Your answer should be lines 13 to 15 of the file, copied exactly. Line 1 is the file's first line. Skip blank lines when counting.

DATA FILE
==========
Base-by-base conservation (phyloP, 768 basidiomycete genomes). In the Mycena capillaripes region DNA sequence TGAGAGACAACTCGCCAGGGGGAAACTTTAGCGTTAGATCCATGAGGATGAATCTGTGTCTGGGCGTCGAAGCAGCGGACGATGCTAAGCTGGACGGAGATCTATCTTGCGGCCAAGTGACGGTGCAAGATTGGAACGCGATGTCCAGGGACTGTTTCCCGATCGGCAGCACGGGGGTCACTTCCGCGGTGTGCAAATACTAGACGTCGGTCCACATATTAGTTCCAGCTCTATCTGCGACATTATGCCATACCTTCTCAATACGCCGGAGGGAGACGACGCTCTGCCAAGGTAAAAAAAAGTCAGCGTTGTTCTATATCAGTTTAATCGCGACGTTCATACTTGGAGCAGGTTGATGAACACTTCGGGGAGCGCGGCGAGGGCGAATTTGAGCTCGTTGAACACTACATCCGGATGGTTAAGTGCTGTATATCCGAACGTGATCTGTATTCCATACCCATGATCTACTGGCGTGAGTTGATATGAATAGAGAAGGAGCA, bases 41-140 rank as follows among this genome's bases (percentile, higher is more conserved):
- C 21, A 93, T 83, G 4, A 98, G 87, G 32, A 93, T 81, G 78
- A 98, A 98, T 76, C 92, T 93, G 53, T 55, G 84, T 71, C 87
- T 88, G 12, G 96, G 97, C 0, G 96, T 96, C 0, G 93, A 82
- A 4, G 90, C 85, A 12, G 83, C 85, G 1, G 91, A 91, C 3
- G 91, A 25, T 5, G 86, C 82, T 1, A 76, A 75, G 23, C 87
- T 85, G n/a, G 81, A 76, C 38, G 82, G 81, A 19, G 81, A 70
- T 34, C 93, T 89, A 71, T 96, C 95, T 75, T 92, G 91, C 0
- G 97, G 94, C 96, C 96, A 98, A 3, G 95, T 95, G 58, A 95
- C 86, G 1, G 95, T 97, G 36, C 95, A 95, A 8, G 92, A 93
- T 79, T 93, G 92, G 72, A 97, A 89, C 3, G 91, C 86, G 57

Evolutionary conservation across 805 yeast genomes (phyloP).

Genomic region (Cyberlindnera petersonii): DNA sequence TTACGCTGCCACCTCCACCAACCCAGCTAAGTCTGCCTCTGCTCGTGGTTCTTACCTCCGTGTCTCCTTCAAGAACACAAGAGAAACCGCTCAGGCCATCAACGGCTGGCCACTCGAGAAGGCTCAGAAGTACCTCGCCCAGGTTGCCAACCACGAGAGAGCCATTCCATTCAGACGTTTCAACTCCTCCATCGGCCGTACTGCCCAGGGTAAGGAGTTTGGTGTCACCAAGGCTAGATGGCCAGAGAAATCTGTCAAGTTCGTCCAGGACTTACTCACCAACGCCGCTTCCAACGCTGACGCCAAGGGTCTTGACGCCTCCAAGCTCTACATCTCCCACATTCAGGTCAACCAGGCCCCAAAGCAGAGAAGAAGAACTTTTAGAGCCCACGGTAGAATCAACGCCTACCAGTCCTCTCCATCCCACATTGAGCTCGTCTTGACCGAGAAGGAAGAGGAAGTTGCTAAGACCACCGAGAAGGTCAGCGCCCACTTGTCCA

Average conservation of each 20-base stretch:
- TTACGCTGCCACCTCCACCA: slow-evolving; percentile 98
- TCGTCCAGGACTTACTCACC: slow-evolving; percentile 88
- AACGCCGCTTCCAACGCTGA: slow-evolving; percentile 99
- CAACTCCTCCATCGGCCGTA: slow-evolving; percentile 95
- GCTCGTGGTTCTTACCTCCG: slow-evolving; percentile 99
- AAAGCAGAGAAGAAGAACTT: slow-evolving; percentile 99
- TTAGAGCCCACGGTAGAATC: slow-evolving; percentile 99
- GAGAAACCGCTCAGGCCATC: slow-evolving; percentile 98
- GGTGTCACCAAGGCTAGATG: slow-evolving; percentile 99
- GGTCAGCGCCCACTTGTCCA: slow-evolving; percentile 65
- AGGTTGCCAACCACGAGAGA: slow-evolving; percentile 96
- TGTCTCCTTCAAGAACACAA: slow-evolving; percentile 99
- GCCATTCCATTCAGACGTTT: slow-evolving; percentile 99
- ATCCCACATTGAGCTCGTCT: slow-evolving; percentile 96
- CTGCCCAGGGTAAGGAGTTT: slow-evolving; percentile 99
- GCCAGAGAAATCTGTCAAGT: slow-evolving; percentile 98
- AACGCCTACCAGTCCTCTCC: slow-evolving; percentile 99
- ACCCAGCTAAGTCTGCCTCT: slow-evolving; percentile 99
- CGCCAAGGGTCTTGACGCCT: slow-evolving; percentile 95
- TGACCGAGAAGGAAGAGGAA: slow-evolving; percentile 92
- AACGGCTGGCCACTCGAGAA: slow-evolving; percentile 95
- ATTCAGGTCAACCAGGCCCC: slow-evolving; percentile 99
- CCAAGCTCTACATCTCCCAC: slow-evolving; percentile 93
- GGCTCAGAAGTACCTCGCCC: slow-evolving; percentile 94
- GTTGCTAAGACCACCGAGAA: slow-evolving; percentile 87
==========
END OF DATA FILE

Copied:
Genomic region (Cyberlindnera petersonii): DNA sequence TTACGCTGCCACCTCCACCAACCCAGCTAAGTCTGCCTCTGCTCGTGGTTCTTACCTCCGTGTCTCCTTCAAGAACACAAGAGAAACCGCTCAGGCCATCAACGGCTGGCCACTCGAGAAGGCTCAGAAGTACCTCGCCCAGGTTGCCAACCACGAGAGAGCCATTCCATTCAGACGTTTCAACTCCTCCATCGGCCGTACTGCCCAGGGTAAGGAGTTTGGTGTCACCAAGGCTAGATGGCCAGAGAAATCTGTCAAGTTCGTCCAGGACTTACTCACCAACGCCGCTTCCAACGCTGACGCCAAGGGTCTTGACGCCTCCAAGCTCTACATCTCCCACATTCAGGTCAACCAGGCCCCAAAGCAGAGAAGAAGAACTTTTAGAGCCCACGGTAGAATCAACGCCTACCAGTCCTCTCCATCCCACATTGAGCTCGTCTTGACCGAGAAGGAAGAGGAAGTTGCTAAGACCACCGAGAAGGTCAGCGCCCACTTGTCCA

Average conservation of each 20-base stretch:
- TTACGCTGCCACCTCCACCA: slow-evolving; percentile 98